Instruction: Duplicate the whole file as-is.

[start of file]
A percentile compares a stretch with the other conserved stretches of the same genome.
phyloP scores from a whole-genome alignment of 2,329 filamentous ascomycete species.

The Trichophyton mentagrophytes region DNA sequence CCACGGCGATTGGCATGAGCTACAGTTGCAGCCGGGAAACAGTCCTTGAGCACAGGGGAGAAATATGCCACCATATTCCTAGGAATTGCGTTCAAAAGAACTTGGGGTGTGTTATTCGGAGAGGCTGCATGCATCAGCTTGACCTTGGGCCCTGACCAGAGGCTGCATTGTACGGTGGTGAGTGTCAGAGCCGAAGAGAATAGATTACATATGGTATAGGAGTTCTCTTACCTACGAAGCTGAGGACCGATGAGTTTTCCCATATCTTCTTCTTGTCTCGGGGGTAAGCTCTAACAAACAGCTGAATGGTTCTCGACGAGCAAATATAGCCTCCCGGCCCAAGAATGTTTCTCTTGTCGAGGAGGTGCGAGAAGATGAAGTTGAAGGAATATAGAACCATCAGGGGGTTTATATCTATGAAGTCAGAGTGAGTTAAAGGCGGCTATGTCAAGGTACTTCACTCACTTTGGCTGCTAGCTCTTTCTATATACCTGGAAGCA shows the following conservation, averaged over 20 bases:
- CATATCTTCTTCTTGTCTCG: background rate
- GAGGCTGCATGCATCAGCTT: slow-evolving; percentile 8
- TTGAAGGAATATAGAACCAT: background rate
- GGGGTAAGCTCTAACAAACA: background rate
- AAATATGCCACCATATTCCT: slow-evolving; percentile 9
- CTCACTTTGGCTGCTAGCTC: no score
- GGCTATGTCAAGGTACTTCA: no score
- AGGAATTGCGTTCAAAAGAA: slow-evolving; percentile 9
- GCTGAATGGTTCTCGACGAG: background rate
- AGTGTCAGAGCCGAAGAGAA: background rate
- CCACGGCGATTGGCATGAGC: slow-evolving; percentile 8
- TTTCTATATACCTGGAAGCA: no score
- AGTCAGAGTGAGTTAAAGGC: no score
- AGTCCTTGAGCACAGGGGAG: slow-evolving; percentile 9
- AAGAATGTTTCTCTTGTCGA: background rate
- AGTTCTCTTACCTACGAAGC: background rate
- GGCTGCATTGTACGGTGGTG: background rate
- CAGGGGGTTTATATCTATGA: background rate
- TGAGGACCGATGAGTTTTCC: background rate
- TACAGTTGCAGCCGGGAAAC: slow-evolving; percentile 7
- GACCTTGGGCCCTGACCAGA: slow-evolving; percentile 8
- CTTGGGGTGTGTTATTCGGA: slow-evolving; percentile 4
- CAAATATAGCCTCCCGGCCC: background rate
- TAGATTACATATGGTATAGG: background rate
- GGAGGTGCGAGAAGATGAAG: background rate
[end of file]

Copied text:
A percentile compares a stretch with the other conserved stretches of the same genome.
phyloP scores from a whole-genome alignment of 2,329 filamentous ascomycete species.

The Trichophyton mentagrophytes region DNA sequence CCACGGCGATTGGCATGAGCTACAGTTGCAGCCGGGAAACAGTCCTTGAGCACAGGGGAGAAATATGCCACCATATTCCTAGGAATTGCGTTCAAAAGAACTTGGGGTGTGTTATTCGGAGAGGCTGCATGCATCAGCTTGACCTTGGGCCCTGACCAGAGGCTGCATTGTACGGTGGTGAGTGTCAGAGCCGAAGAGAATAGATTACATATGGTATAGGAGTTCTCTTACCTACGAAGCTGAGGACCGATGAGTTTTCCCATATCTTCTTCTTGTCTCGGGGGTAAGCTCTAACAAACAGCTGAATGGTTCTCGACGAGCAAATATAGCCTCCCGGCCCAAGAATGTTTCTCTTGTCGAGGAGGTGCGAGAAGATGAAGTTGAAGGAATATAGAACCATCAGGGGGTTTATATCTATGAAGTCAGAGTGAGTTAAAGGCGGCTATGTCAAGGTACTTCACTCACTTTGGCTGCTAGCTCTTTCTATATACCTGGAAGCA shows the following conservation, averaged over 20 bases:
- CATATCTTCTTCTTGTCTCG: background rate
- GAGGCTGCATGCATCAGCTT: slow-evolving; percentile 8
- TTGAAGGAATATAGAACCAT: background rate
- GGGGTAAGCTCTAACAAACA: background rate
- AAATATGCCACCATATTCCT: slow-evolving; percentile 9
- CTCACTTTGGCTGCTAGCTC: no score
- GGCTATGTCAAGGTACTTCA: no score
- AGGAATTGCGTTCAAAAGAA: slow-evolving; percentile 9
- GCTGAATGGTTCTCGACGAG: background rate
- AGTGTCAGAGCCGAAGAGAA: background rate
- CCACGGCGATTGGCATGAGC: slow-evolving; percentile 8
- TTTCTATATACCTGGAAGCA: no score
- AGTCAGAGTGAGTTAAAGGC: no score
- AGTCCTTGAGCACAGGGGAG: slow-evolving; percentile 9
- AAGAATGTTTCTCTTGTCGA: background rate
- AGTTCTCTTACCTACGAAGC: background rate
- GGCTGCATTGTACGGTGGTG: background rate
- CAGGGGGTTTATATCTATGA: background rate
- TGAGGACCGATGAGTTTTCC: background rate
- TACAGTTGCAGCCGGGAAAC: slow-evolving; percentile 7
- GACCTTGGGCCCTGACCAGA: slow-evolving; percentile 8
- CTTGGGGTGTGTTATTCGGA: slow-evolving; percentile 4
- CAAATATAGCCTCCCGGCCC: background rate
- TAGATTACATATGGTATAGG: background rate
- GGAGGTGCGAGAAGATGAAG: background rate